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 Powers of the courts - the community sentence 
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The community sentence

The Threshold for Community Sentence

Section 148(1) Criminal Justice Act 2003 provides:

“A court must not pass a community sentence on an offender unless it is of the opinion that the offence, or the combination of the offence and one or more offences associated with it, was serious enough to warrant such a sentence.”


This does not mean that offenders who have completed a community sentence and have then re-offended should be regarded as ineligible for a second community sentence on the basis that this has been tried and failed. A further community sentence, perhaps with different requirements, may well be justified.


There is only one (generic) community sentence provided by statute

Section 177 Criminal Justice Act 2003 established a single community order (the generic community sentence) which can be applied to an offender aged 16 or over.   This one order replaces all previous adult community orders to allow the court greater flexibility to tailor the sentence to the individual offender.


A community sentence, which combines punishment and rehabilitation and making amends, can include ‘restorative justice’ – making amends directly to the victim(s) of the crime.


A community sentence should be tailored to the individual. Within each community sentence there will be restrictions on the convicted person’s free time, these restrictions imposed should be "commensurate with the seriousness of the offence, or the combination of the offence and one or more offences associated with it".


Low medium and high

The Sentencing Guidelines Council guidelines lay down 3 levels within the community order commensurate with the seriousness of the crime they are low, medium and high seriousness. 


Only one “requirement” within the community sentence being appropriate in most cases for low seriousness offences. For high seriousness an intensive package of requirements is appropriate.


Sentencers can pick and mix

(a)   An unpaid work requirement (increased to a maximum of 300 hours from 240 hours)

  • Over a 12 month period – 40 to 300 hours – community based work

(b)   An activity requirement

  • Max 60 days - take part in specified activity e.g. help with finding job - reparation with victim, group work on social problems

(c)   A programme requirement

  • Take part in specified programme over specified period of time e.g. anger management, sex offending, drug abuse

(d)   A prohibited activity requirement

  • Prohibition from contacting a certain person or being in a certain place

(e)   A curfew requirement

  • Order to remain in a specific place for not less than 2 and no more than 12 hours in any one day for up to 6 months - Electronic tag or specific person carry out monitoring (more on tagging here)

(f)   An exclusion requirement

  • Up to 2 years - offender required to stay away from a specified place at set times - electronic tags may be used to monitor - aimed at specific offenders e.g. stalkers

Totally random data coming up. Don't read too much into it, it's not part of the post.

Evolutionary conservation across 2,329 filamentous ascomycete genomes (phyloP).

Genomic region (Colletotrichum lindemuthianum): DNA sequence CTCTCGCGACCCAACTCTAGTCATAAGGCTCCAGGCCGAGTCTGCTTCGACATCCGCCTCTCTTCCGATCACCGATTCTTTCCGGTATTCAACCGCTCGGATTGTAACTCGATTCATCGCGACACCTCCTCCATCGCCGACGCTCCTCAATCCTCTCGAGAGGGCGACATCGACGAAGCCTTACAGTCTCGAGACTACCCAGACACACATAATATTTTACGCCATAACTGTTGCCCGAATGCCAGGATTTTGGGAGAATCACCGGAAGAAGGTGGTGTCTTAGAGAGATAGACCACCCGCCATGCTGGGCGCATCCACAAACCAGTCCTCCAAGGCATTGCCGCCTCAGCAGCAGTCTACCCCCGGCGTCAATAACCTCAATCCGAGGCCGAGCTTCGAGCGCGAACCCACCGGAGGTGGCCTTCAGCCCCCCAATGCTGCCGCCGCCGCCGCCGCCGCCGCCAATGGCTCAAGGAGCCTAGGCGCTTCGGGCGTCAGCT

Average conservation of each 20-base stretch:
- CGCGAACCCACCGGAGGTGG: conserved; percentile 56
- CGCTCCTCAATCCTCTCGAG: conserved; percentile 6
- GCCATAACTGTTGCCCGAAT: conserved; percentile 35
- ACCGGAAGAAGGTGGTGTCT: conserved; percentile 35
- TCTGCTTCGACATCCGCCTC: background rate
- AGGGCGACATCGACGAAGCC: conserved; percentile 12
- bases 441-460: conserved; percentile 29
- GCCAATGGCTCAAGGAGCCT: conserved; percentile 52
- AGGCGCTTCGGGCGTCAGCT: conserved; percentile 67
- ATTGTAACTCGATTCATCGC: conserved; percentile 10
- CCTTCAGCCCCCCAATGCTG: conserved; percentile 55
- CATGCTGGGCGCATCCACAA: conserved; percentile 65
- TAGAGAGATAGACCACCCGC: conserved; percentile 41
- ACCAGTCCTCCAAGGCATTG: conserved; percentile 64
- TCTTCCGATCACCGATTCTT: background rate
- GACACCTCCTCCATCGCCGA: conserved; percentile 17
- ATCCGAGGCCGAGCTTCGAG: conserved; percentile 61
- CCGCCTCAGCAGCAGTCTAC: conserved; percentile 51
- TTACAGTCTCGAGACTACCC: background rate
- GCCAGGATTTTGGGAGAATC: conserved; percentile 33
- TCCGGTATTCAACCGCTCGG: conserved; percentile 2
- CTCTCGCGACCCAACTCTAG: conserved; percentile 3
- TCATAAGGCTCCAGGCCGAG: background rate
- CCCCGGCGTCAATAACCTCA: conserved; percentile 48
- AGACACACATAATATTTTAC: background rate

(g)   A residence requirement

  • Offender to live at given address or hostel

(h)   A mental health treatment requirement

  • Requires consent of offender - requires offender to undergo mental health treatment with registered practitioner

(i)    A drug rehabilitation requirement

  • Minimum of six months - includes drug treatment and testing - Court must be satisfied that offender is dependant on or misuses controlled drug - offender must be willing to comply

(j)   An alcohol treatment requirement

  • Minimum six months - offender’s consent required

(k)   A supervision requirement

  • Offender placed under supervision of probation officer - period between 6 months and 3 years

(l)   An attendance centre requirement for those under 25 only

  • Attendance at a centre on a Saturday afternoon – originally aimed at football hooligans.  Both male and female.

Youth Community Orders for >16s

Offenders aged 16 or under can be made subject to a “Youth community order” (Section 147 Criminal Justice Act 2003) this means:

a)   a curfew order

b)   an exclusion order

c)   an attendance centre order

d)   a supervision order, or

e)   an action plan order

Advantages of the community sentence

  • Cheap to administer

  • Less disruptive to family life

  • Less disruptive to employment

  • Public perception favourable

  • Solves prison crowding problems

Disadvantages of the community sentence

  • Seen as a soft option to “real” penalties such as prison

  • No better at preventing re-offending

  • Public perception in some quarters less favourable

  • Some are never completed

Lord Chief Justice, Lord Phillips performs unpaid work

In 2006 the Lord Chief Justice took the highly unusual step of performing unpaid work (payback project) alongside other convicted criminals.


Lord Phillips posed as a drink driver and worked alongside criminals repainting an underpass in an attempt to show it was not a 'soft' option.
Press story here.

Thousands dodge punishment January 2008

Thousands of offenders who fail to turn up for community punishments are avoiding being returned to court if they claim to have overslept or produce their own sick note. 


This was revealed by the public spending watchdog, the National Audit office.


Press article The Times

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